In the EMILIA phase III study, women with HER2-positive, unresectable, locally-advanced or metastatic breast cancer who had prior therapy with trastuzumab, and whom taxane therapy failed, were randomly assigned to receive T-DM1 or the combination of capecitabine and lapatinib.2 Clinical efficacy data on overall survival, response rate, and time to progression will be highlighted—all were significantly higher for patients receiving T-DM1, which led to the approval of T-DM1 for the second-line treatment of metastatic breast cancer.
In the third-line or latter treatment of metastatic breast cancer, the TH3RESA study provided compelling evidence that single-agent T-DM1 was better than the oncologist’s choice of therapy.Progression-free survival, which was almost double with T-DM1, provides a place for T-DM1 in later-line settings for the treatment of metastatic breast cancer.
Although data from the large, phase III MARIANNE trial (which enrolled 1,095 patients) have not been released as of this writing, a December 2014 press release from Roche/Genentech indicated that T-DM1 alone or the combination of T-DM1 and pertuzumab was not significantly better than the combination of trastuzumab and a taxane in the first-line treatment of patients with metastatic breast cancer.
Given its lower toxicity profile, can T-DM1 still be used off label? Dr. Esteva will share his own views on the matter.
Other trials are evaluating T-DM1 in the early-stage setting of HER2-positive breast cancer. Dr. Esteva will highlight key features of the ADAPT (NCT01745965), ATEMPT NCT01853748), KAITLIN (NCT01966471), KATHERINE (NCT01772472), and KRISTIN studies.
Finally, Dr. Esteva will share insights on how a retrospective analysis of the EMILIA study indicated that T-DM1 may be important for treating brain metastases.3 Because the prognosis of HER2-positive breast cancer with brain metastases is poor, Dr. Esteva will provide data for a low incidence of brain metastases in patients treated with T-DM1. In addition, for patients with brain metastases at baseline, T-DM1 is also associated with a significantly higher overall survival compared with patients receiving lapatinib and capecitabine (26.8 vs. 12.9 months; hazard ratio, 0.382; p = 0.0081). Dr. Esteva will argue this provides strong rationale for a study to evaluate T-DM1 in combination with stereotactic radiosurgery and other radiation therapy modalities.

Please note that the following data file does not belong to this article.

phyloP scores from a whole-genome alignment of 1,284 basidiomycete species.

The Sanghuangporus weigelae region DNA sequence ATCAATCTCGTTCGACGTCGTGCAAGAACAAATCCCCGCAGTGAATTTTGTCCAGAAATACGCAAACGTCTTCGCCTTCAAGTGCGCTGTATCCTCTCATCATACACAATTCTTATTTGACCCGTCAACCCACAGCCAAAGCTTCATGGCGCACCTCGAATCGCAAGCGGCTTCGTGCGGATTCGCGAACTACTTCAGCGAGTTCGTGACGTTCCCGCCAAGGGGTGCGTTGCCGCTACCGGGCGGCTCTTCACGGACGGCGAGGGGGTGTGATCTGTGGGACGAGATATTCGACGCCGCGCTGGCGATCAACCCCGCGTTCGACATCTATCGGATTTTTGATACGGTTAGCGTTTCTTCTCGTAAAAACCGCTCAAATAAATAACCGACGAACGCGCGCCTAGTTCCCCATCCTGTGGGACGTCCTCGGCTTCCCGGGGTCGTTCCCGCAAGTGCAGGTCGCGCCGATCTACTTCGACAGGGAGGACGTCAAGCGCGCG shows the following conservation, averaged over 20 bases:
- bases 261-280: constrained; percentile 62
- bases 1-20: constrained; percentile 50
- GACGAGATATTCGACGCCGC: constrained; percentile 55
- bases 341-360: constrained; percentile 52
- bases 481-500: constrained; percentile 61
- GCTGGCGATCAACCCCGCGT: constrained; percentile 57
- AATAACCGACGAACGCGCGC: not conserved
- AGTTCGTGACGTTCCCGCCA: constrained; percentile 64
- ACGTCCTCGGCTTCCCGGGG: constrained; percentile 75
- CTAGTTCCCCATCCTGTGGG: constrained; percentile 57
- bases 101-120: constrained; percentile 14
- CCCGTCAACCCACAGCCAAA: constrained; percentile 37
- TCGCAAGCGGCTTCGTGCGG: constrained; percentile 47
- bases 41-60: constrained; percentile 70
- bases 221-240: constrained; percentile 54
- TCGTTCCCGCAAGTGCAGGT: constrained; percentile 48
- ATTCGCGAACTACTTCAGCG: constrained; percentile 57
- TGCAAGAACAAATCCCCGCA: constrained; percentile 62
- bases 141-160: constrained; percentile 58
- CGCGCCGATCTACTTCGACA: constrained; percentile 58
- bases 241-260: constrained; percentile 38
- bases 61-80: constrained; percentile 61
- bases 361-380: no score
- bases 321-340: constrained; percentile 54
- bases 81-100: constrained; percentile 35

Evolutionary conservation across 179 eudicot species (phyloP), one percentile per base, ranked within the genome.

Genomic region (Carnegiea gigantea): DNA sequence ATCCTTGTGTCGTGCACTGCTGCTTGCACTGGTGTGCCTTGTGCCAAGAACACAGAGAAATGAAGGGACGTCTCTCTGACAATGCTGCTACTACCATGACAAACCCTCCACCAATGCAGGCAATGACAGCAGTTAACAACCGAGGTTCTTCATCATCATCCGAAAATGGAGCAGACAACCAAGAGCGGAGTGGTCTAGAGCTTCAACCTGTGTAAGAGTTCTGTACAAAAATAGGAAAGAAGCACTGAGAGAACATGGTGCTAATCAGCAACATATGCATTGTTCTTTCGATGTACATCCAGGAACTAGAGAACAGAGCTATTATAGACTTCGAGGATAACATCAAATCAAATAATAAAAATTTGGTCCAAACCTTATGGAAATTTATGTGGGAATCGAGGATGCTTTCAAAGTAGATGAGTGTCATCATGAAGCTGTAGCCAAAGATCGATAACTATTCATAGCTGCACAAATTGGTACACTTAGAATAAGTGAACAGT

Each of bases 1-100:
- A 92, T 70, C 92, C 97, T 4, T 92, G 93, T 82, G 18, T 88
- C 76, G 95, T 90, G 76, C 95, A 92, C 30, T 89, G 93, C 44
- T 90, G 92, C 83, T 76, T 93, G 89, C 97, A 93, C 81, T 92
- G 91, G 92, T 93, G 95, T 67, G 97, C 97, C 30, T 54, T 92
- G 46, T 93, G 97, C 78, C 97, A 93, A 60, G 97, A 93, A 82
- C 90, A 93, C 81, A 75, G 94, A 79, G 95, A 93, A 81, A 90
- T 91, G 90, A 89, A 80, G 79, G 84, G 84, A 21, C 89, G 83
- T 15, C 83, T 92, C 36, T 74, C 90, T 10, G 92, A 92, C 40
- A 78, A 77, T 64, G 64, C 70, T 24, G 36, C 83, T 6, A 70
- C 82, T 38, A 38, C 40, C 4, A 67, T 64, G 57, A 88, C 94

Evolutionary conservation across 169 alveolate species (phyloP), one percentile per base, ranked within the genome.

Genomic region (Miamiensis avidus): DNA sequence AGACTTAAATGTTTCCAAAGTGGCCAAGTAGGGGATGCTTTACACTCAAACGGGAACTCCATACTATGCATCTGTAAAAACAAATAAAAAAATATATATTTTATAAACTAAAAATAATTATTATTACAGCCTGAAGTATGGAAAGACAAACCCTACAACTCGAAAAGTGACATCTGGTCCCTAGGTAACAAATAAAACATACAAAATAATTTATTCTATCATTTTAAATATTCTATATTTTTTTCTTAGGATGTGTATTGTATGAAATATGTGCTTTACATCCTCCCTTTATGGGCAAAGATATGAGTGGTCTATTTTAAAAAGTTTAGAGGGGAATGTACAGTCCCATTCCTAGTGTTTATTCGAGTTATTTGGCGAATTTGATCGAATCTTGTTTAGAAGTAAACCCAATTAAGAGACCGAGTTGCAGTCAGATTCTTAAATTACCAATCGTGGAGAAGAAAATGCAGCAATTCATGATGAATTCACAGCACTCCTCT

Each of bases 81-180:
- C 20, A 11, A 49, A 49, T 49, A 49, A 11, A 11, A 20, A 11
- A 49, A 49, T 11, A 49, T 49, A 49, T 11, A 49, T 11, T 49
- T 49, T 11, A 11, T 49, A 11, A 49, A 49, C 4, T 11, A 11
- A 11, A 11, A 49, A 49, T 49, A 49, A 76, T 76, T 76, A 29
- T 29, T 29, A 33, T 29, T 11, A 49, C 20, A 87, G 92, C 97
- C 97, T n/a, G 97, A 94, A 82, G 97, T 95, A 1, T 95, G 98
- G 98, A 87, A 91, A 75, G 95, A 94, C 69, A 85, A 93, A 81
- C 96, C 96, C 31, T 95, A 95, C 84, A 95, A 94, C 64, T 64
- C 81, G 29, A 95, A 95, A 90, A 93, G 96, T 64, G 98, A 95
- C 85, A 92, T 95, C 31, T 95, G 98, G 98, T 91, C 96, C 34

The Future of ADCs and Rational Combinations
In the concluding presentation, Kathy Miller, MD, of the Indiana University Melvin and Bren Simon Cancer Center, will provide insight into the future of ADCs and what rational combinations can be evaluated in clinical studies.
There is currently a paucity of data on ongoing studies evaluating ADCs. Dr. Miller will indicate that, conceptually, potential combinations can fall into the broad categories of anti-HER2 agents, cytotoxics, inhibitors of downstream signaling molecules, and inhibitors of parallel pathways implicating other growth factors.
With xenograft models indicating that tumor inhibition was enhanced with T-DM1 and pertuzumab compared with T-DM1 or pertuzumab alone, Dr. Miller will argue that the combination can be used at full doses. She will show that the combination of T-DM1 plus pertuzumab in patients who were previously treated (objective response rate: 33% and progression-free survival: 5.5 months) was similar to those observed with single-agent T-DM1 or with the combination of pertuzumab and trastuzumab.
When providing therapy with T-DM1 and pertuzumab, Dr. Miller will draw on preclinical models that suggest that the order the two drugs are given in may dictate clinical outcome. Results suggest that providing T-DM1 before pertuzumab may provide optimum clinical outcomes. She will also highlight studies that are ongoing, which combine T-DM1 with lapatinib or other novel HER2-targeted agents.
Dr. Miller will then discuss the possibility of combining T-DM1 with other cytotoxics. Although it may appear that adding a cytotoxic to another cytotoxic may not be desirable, it could still be an option for patients who experience aggressive, high-risk disease. That is why trials are evaluating T-DM1 in combination with other cytotoxics such as paclitaxel, docetaxel, and capecitabine.
She will also provide insights into the treatment of HER2-positive and ER-positive breast cancer, diseases that typically have a low response to standard chemotherapy. Will the combination of T-DM1 and endocrine therapy provide clinical benefits better than either agent alone? Proliferative markers such as Ki67 suggest they will.
Finally, Dr. Miller will highlight other rational combinations of T-DM1 and inhibitors that target other parallel pathways, especially those associated with cellular proliferation. In addition, she will indicate that the success of T-DM1 has paved the way to evaluate other molecules such as SYD985—a HER2-targeting ADC. SYD985 uses the trastuzumab backbone to target tumors expressing low levels of HER2. However, in SYD985, duocarmycin—a DNA-binding molecule—is used instead of the microtubule agent, DM1. This approach may expand the target population to include patients whose tumors express low levels of HER2, Dr. Miller will indicate.